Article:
Calm Me Maybe

A blog dedicated to the eternal pursuit of happiness through all-natural methods of rest and relaxation

5 alternatives to psychotherapy

on September 27, 2013

There’s something about planting myself in front of a stranger and admitting to secrets – secrets I haven’t even admitted to myself yet – that I just don’t find appealing.

Something didn’t feel right though, and it was beginning to affect every part of my life.  My GPA and social life suffered, and I was sick of the tears.

Requested by my parents and my doctor, I made an appointment to see a therapist about two years ago.

I sat down and shifted in my seat.  I expected to say something only to be given the same “And how do you feel about that?” response over and over again like I’ve seen in movies. 

Young Woman with Her Hand on Her Belly and Man Beside Her WritingI answered her questions, at first with caution.  As we talked about my past, present, and the future, I began to make connections myself as to why I’ve been feeling a certain way and what I could hopefully do to fix it.

With everything that runs through your mind on a daily basis, it’s difficult to make sense of anything.  Listening to someone’s impartial opinions can help organize those thoughts and hopefully find the source.  Also, a therapist will be completely honest, which is something a friend or family’s response might lack.  

Therapy won’t work for everyone. Although I had a mostly positive experience with it, I haven’t been back. It’s not for me, but that’s okay.  I’m lucky enough to have such a positive support system that’s there for me whenever I need. 

If you have tried talking to a therapist and decided it’s not for you either, here are some therapeutic alternatives that could have the same effect.

writing_ 1. Write it down

Therapy with a professional can be costly and meetings are typically once a week.  Instead, try finding time a few times a week to write down your thoughts, good or bad. The act of writing, accesses the left side of your brain, which is responsible for analyzing and rationalizing.  While the left side of your brain is occupied, the right side is left to its creativity.  Writing can remove mental blocks which will allow you to better understand yourself and your surroundings.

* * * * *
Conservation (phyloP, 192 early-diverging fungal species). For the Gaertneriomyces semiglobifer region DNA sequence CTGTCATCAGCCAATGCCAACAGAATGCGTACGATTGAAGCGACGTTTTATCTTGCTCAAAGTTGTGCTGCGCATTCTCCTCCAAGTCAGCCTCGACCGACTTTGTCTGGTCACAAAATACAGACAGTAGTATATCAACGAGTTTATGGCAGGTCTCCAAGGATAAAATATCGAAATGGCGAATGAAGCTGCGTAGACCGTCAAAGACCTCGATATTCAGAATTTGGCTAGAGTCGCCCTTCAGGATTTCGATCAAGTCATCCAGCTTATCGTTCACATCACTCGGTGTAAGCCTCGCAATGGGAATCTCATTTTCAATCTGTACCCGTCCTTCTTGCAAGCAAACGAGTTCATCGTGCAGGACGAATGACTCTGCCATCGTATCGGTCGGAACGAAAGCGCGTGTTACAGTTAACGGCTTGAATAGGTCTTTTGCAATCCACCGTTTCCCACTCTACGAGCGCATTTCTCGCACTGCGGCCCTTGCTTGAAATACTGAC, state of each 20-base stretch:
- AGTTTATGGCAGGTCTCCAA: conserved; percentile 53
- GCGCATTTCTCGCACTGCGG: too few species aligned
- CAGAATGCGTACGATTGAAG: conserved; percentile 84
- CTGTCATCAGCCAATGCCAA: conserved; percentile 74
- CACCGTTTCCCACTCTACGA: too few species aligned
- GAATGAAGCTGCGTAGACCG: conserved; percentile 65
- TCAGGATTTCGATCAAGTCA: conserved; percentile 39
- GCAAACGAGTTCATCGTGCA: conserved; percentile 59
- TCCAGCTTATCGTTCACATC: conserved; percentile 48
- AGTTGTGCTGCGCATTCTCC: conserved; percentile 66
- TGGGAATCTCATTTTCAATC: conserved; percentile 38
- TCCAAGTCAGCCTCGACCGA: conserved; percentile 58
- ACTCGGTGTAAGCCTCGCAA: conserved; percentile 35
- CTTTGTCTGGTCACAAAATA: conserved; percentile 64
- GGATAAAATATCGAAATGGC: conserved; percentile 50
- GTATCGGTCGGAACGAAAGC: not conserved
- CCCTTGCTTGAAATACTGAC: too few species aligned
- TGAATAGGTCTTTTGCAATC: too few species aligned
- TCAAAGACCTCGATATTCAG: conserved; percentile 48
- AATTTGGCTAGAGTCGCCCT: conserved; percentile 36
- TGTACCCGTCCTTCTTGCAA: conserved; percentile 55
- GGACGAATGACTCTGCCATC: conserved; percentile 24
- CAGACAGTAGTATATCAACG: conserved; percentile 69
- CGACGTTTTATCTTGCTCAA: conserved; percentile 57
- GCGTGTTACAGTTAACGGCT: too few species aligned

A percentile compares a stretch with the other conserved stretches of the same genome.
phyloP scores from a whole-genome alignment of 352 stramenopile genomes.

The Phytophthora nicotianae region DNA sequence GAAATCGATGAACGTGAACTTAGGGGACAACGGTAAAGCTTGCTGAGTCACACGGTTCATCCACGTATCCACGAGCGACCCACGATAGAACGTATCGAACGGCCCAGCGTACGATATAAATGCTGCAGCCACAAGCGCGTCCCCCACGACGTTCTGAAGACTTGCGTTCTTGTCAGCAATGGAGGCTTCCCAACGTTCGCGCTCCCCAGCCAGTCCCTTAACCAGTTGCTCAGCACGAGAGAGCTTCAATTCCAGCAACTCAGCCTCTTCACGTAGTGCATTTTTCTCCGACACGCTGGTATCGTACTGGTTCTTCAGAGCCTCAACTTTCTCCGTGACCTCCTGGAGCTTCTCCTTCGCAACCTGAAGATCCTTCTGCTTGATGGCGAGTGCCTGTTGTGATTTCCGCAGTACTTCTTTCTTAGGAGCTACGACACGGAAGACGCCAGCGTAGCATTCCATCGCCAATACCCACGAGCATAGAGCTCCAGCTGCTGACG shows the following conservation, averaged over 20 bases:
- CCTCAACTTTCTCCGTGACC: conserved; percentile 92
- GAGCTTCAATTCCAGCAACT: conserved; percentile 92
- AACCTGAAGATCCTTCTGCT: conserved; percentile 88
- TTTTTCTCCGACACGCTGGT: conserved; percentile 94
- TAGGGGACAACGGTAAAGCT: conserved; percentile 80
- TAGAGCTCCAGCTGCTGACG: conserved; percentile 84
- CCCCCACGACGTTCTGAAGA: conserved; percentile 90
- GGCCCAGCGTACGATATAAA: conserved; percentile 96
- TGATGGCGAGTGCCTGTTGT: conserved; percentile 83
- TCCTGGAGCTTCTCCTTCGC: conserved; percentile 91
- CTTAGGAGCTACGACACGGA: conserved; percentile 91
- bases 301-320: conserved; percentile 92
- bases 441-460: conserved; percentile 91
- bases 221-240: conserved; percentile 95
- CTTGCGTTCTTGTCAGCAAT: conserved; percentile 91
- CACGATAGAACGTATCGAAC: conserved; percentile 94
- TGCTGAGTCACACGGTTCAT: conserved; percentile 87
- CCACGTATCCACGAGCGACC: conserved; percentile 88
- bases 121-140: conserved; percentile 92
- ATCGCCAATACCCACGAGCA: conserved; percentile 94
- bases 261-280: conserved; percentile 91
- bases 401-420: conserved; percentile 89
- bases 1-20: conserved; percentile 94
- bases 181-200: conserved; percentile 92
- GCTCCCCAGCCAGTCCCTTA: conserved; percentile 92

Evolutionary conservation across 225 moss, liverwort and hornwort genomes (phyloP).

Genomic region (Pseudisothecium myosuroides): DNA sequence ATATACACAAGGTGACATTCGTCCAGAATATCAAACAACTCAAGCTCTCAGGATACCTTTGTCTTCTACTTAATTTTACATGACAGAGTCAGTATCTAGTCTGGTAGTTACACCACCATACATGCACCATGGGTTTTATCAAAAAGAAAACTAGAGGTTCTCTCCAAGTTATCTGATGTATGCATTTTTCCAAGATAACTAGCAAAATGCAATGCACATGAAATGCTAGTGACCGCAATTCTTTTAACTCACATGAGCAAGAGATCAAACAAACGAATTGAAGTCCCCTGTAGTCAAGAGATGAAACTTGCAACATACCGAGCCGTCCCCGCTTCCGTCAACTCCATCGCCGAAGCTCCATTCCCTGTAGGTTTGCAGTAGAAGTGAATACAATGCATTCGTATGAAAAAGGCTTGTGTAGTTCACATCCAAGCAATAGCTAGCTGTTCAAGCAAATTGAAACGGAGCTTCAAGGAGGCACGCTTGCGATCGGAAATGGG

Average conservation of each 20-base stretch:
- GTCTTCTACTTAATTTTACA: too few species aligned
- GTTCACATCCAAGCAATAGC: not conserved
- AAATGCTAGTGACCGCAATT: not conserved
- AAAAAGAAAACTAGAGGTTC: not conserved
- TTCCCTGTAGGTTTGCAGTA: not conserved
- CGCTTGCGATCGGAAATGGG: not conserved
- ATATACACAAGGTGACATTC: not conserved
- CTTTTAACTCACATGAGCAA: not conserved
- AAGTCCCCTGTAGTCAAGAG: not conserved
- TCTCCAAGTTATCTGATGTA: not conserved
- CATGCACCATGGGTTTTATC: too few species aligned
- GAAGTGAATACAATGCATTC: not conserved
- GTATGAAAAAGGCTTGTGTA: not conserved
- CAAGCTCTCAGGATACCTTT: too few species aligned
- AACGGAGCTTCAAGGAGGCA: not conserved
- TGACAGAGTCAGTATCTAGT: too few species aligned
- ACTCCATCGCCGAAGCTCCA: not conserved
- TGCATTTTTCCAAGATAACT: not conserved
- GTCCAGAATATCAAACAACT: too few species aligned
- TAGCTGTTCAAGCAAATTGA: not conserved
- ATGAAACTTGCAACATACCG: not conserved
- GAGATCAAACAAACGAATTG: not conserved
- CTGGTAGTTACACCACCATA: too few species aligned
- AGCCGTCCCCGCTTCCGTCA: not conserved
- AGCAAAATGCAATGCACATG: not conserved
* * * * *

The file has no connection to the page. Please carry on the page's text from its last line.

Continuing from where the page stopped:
2. Show someone your words

Therapeutic writing will have the same effect whether you keep it or immediately move it to the trash afterwards.  However, some feedback from someone close to you won’t hurt.

I have the best friends a girl could ask for.  I know that if I showed them any of my journals, they would read them with nothing but concern and then chose their words carefully when offering me advice.  If you chose to share your thoughts, make sure it’s with someone you trust and with someone who genuinely care about you and your well being.  Their insight to your situation could really help you.

Grouptherapy_3. Group therapy sessions

If talking to a stranger one-on-one is what’s making talking to a therapist so intimidating, group therapy might be for you.  Some therapists will put like-minded people with similar issues together, and carry out a therapy session that way.  Admitting to certain feelings maybe easier when there’s someone else in the room who’s been feeling the same way.  Self-help groups in your area can also offer the same type of assistance.

4. Make a call

If you’re in a desperate situation, don’t wait to tell someone.  There are hundreds of telephone hotlines and online chat rooms established to help people in need.

A list of some resources can be found here.

5. Connect and discuss

There are apps for everything on your smart phone, including mental illness.  A quick search in the app store will list dozens to choose from.  Depression Connect, the app shown below, is a place to post your story and receive feedback from others who also suffer from the same condition.  Apps like these have the power to create community and offer insight, which can help ease living with mental illness. 

  depressionconnect3_depressionconnect2_depressionconnect1_

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2 responses to “5 alternatives to psychotherapy

  1. Ashana M says:

    All very good advice.

  2. lbheffn says:

    I agree and great alternatives to sitting in someone’s chair and spilling the beans!! For some it just is not comfortable; it’s nice to see other ways being discussed!

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